functional goals
Functional Goals

Grace will pull to sit from lying on her back after diaper changes and when waking from a nap.

Grace will work with nutritionist and OT to address weight gain and other feeding concerns.

Grace will play with her toys without adult assistance when lying on her side, her tummy, her back, and when sitting in her high chair.

grace s skills @ 10 months of age
Grace’s Skills @ 10 months of Age
  • Continued social smiling
  • Sits approximately 5 seconds without support
  • Scoots forward on tummy with support at her feet
  • Makes cooing/babbling sounds


Newly diagnosed with mild spasticity

family s concerns1
Family’s Concerns

How do we keep her from being so stiff?

When will she crawl?

When will she feed herself with her hands?

When will she hold her own cup?

When will she walk?

Should her feet roll in at the ankles like this?

functional goals1
Functional Goals

Grace will feed herself Cheerios.

Grace will hold her own sippy cup.

Grace will crawl forward on her belly to reach her toys.

Grace will pull herself up to furniture to stand.

Grace will be referred to MD & outpatient PT to address foot alignment.

Family will demonstrate comfort and independence with stretching Grace to help decrease her stiffness.

ei case study 2
EI Case Study 2

Gaines was born at term with hydrocephalus

He had a VP shunt placed immediately

He has “cortical blindness” and seizures

Both parents work: mom is a nurse and has worked in special ed and hospitals

He attends a home day care

He has a 6 year old sister

Church and work friends are supportive

Extended family lives in Selma and New York

Followed by Neurosurgeon and Ophthalmologist

gaines at 2 months
Gaines at 2 months
  • Sleeps most of the time
  • Doesn’t respond to visual stimuli
  • Poor head control
  • Stiffness in legs and arms

Family priorities and questions:

Does he or will he see?

Will he develop ok?

what would you ask
What would you ask?

What would you do?

what if
What If:
  • Family did not speak English?
  • Parents worked during day and day care did not want you to go there?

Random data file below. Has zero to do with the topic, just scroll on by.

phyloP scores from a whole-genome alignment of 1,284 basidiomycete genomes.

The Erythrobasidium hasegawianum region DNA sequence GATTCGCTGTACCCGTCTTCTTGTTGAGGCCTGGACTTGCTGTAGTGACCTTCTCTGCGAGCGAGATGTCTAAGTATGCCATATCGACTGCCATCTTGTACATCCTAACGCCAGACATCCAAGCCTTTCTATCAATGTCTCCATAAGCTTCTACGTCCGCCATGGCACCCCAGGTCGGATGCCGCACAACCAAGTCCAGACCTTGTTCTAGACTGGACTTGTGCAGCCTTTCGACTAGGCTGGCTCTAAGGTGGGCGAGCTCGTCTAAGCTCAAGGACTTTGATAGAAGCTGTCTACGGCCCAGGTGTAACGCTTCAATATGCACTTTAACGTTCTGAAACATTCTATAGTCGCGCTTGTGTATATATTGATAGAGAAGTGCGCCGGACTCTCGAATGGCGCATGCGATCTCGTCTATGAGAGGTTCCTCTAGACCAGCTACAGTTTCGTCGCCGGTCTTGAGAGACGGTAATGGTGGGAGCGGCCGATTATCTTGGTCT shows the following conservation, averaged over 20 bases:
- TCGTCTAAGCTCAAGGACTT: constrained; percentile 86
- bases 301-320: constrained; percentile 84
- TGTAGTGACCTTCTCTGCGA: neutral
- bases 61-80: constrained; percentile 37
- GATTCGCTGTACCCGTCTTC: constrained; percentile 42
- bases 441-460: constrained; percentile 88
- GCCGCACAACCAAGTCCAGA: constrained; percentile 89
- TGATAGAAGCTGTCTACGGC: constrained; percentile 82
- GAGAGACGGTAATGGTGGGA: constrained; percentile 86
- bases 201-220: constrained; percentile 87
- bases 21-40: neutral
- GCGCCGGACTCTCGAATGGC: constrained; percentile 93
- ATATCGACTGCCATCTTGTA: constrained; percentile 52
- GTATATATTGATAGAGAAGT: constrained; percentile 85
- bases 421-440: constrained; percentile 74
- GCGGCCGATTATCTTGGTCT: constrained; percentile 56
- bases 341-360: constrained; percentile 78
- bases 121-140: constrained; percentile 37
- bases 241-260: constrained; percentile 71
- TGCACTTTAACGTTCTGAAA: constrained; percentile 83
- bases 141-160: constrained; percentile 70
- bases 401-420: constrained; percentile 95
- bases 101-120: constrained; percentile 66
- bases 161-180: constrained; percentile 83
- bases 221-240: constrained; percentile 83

• Parents are seeking multiple services. What is your role?
  • MD told mother baby won’t live long
  • Parents do not understand diagnosis
  • Parents do not follow-through
  • How do you develop functional and measurable goals for these “other” areas?
are you providing ei services that
Are You Providing EI Services That:
  • Are family-centered?
  • Are developmentally appropriate?
  • Provide opportunities to practice and participate in activities during daily routines?
  • Occur in the natural environments where the family and child live, play, participate in activities meaningful to them?
  • Are collaborative with other providers?
  • Train/support families to care for their child in ways that support the development of their child while addressing their identified concerns?
  • World Health Organization. International Classification of Functioning, Disability, and Health. Geneva, Switzerland: World Health Organization;2001
  • AAHBEI (American Association of Home-Based Early Interventionists)
  • Svien L, Anderson A, Long T. Research in Pediatric Physical Therapy: An Analysis of Trends in First Fifteen Years of Publication. Pediatr Phys Ther. 2006: 18: 126-132.
  • Spearing, E. Providing Family-Centered Care in Pediatric Physical Therapy. In:. Pediatric Physical Therapy, 4th ed.( Tecklin, J. Ed.). Baltimore, MD: Lippincott Williams & Wilkins: 2008: 1-11

Campbell P, Sawyer B, Muhlenhaupt M. The meaning of natural environments for parents and professionals. Infants & Young Children. 2009;22(4):264-278

  • Ideishi R, O’Neil ME, Chiarello LA, Nixon-Cave K. Perspectives of therapist’s role in care coordination between medical and early intervention services. Phys & Occup Ther in Pediatrics. 2010;30(1): 28-42
additional references
Additional References
  • AEIS Policy Memos (found on the ADRS website)
  • AEIS EI Updates disseminated from the state office
  • ADRS (Alabama Department of Rehabilitation Services)
  • AAHBEI (American Association of Home-Based Early Interventionists)
  • NEC*TAC (National Early Childhood Technical Assistance Center)

Resources from United Cerebral Palsy

Journal article on the role of the pediatrician in Early Intervention

American Academy of Pediatrics web page on Early Intervention